tiercel's opening words highlight his primary goal, to contest the claims of the socially superior male—"' That shal nat be!'" (450)—and so he changes the terms of comparison from qualitative to quantitative ones: "'I love hire bet than ye don, by seint John, / Or at the leste I love hire as wel as ye, / And lenger . . .'" (451–53, my emphasis). The third tiercel concedes this point but argues for a superlative intensity of experience proved by its self-annihilating and therefore, by familiar illogic, selfaffirming quality: I can't boast of long love, he notes, "'But as possible is me to deye to-day / For wo as he that hath ben languysshyng / This twenty wynter . . . I am hire treweste man'" (471–79).
The third bird's arguments also underscore the even more important point that Nature and the other fowls all indirectly acknowledge: the suitors' motivation is not love or even lust for the formel but entry into a verbal competition with the other rhetoricians. While the first two eagles claim that they will die either if the lady refuses them or if they betray her, the third eagle admits that the really life-threatening possibility is that he will not be able to speak of love and enter into the verbal debate: "'And but I speke, I mot for sorwe deye'" (469).
Finally, it is made dear that at another time, in another dream, this contest might easily become something more than a verbal game, and dying for love might be more than a figure of speech. The potential violence of the suitors' self-centeredness and competitiveness with each other, far more important to them than the formel herself, is glimpsed in the eagerness with which they collectively interrupt the tiercelet of the falcons when he mentions the word "batayle" (539). Perhaps, too, this barely controlled physical aggression of the male suitors retrospectively accounts for the formel's actual response to the first eagle's speech as well as for her subsequent refusal to follow the falcon and Nature in choosing him, or in fact any suitor. When the "foul royal" finishes talking, the formel blushes "for shame" and is rendered speechless, "so sore abasht was she" (444–47). Why is the formel ashamed and afraid to hear of this male desire? J. A. W. Bennett has argued that it is because she is instinctively modest and hence "feminine," while R. W. Frank dismisses her blush as merely conventional. But Nature seems to interpret the
formel's blush as a sign of fear, as she consoles her: "Doughter, drede yow nought, I yow assure" (448). The formel's "drede" makes dramatic sense if indeed she hears the ferocity of her would-be lover's self-interest, as I do; she is humiliated and terrified by the thought that she should submit to the egotistical, potentially violent demands of any such lover or read his self-centered and conventional protestations as a sign of concern for her wishes or well-being. (As Bennett points out, moreover, this female knows her choice is crucial to the "commonwealth," and so she may also fear that she will not be allowed to defer or refuse entry into marriage.)
Force, however, will not be exerted in this garden of love; the dream-vision presents alternatives to the way suggested by Scipio's military conquest of Dido's city. The formel will be allowed to postpone her decision, and in doing so she will bring the Parliament (not to speak yet of the poem) to an abrupt and unsatisfying end. This power of postponement is construed, however, as a fundamentally self-negating power. She is caught in what twentieth-century psychology would describe as a classic instance of a double bind, for whatever she does will in some sense work against her self-interest and reinforce male empowerment in the terms in which it is characterized here.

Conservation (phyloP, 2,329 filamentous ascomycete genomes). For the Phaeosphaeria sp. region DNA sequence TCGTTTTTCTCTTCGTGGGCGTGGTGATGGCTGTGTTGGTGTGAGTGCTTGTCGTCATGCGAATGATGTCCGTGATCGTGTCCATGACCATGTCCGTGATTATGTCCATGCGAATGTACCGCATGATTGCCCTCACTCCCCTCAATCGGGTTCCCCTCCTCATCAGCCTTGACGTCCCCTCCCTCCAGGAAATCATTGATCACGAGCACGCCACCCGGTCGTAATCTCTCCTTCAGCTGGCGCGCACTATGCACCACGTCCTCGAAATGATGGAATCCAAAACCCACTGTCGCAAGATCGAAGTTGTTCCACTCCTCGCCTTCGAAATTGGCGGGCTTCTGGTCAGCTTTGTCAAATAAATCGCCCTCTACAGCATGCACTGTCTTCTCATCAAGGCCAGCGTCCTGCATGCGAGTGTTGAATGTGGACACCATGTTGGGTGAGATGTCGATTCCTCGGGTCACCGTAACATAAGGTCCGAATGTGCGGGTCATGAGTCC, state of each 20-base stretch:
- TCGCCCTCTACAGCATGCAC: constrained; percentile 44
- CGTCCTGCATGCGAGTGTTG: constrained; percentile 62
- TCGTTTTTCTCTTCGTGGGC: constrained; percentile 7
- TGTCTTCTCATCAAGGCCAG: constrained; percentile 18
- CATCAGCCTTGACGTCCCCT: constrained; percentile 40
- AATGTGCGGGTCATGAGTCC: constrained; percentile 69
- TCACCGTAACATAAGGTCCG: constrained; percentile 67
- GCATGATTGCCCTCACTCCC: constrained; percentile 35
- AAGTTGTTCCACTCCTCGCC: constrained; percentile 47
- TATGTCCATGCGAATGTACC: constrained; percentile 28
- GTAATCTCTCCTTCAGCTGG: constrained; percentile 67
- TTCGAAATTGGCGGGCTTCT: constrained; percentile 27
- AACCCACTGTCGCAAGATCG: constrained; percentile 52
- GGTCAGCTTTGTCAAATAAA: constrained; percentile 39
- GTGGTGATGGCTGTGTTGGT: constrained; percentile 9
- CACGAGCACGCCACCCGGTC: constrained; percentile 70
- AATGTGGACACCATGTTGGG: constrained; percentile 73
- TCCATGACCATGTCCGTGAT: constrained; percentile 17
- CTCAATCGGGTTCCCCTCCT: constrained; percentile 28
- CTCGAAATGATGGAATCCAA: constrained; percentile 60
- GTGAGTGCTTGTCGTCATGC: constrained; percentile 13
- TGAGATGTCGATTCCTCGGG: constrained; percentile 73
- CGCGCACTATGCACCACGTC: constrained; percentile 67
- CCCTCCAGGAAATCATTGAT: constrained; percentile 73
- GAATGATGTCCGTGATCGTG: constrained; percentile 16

On one hand, as I have argued, neither the feudal model nor the courtly model enables the formel to choose in this situation without acting against her own interests. To the former, her opinion is irrelevant; the female subject is something easily conquered and put behind, as in Scipio's dream, or something quietly subordinated to the demands of class hierarchy, as in Nature's and the falcon's view. The lady is in effect brought into being, desired, and described as desirable only by the conventions of courtly love. But neither does courtly love offer any viable grounds for female choice or desire; the suitors are all alike and all equally undesirable. Her indecision, then, follows from the fact that both models deny the possibility of meaningful female consent, even as the one seems to legitimate it; to elect any of these suitors, on any of the proposed grounds, would be to relinquish power and subjectivity altogether.
On the other hand, the formel's remaining option—to refuse to choose at all—is in an important sense equally self-negating. Power, in the lit-
erary world of the Parliament as in courtly writing, is explicitly equated with the right to desire and to speak about desire: the courtly male birds exercise this power over the other ranks quite literally by discoursing for an entire day on the subject of their alleged love and so in effect blocking the gratification of the other ranks' desires even as they define and prove their own nobility. It is the verbal expression of aristocratic male desire, then, that differentiates between classes and maintains social hierarchy—male desire that only appears to look outside itself to any referential, historical female object of desire. In the practice that would be inscribed and referenced here, desire is male only, and the formel's only power—the power to deny that she desires at all—in fact confirms this male exclusivity. We are, after all, in Venus's garden, and here love is an institution that as usual turns out to be about male competition and compels female heterosexuality, thus erasing a crucial part of the power to choose that it allegedly confers on women.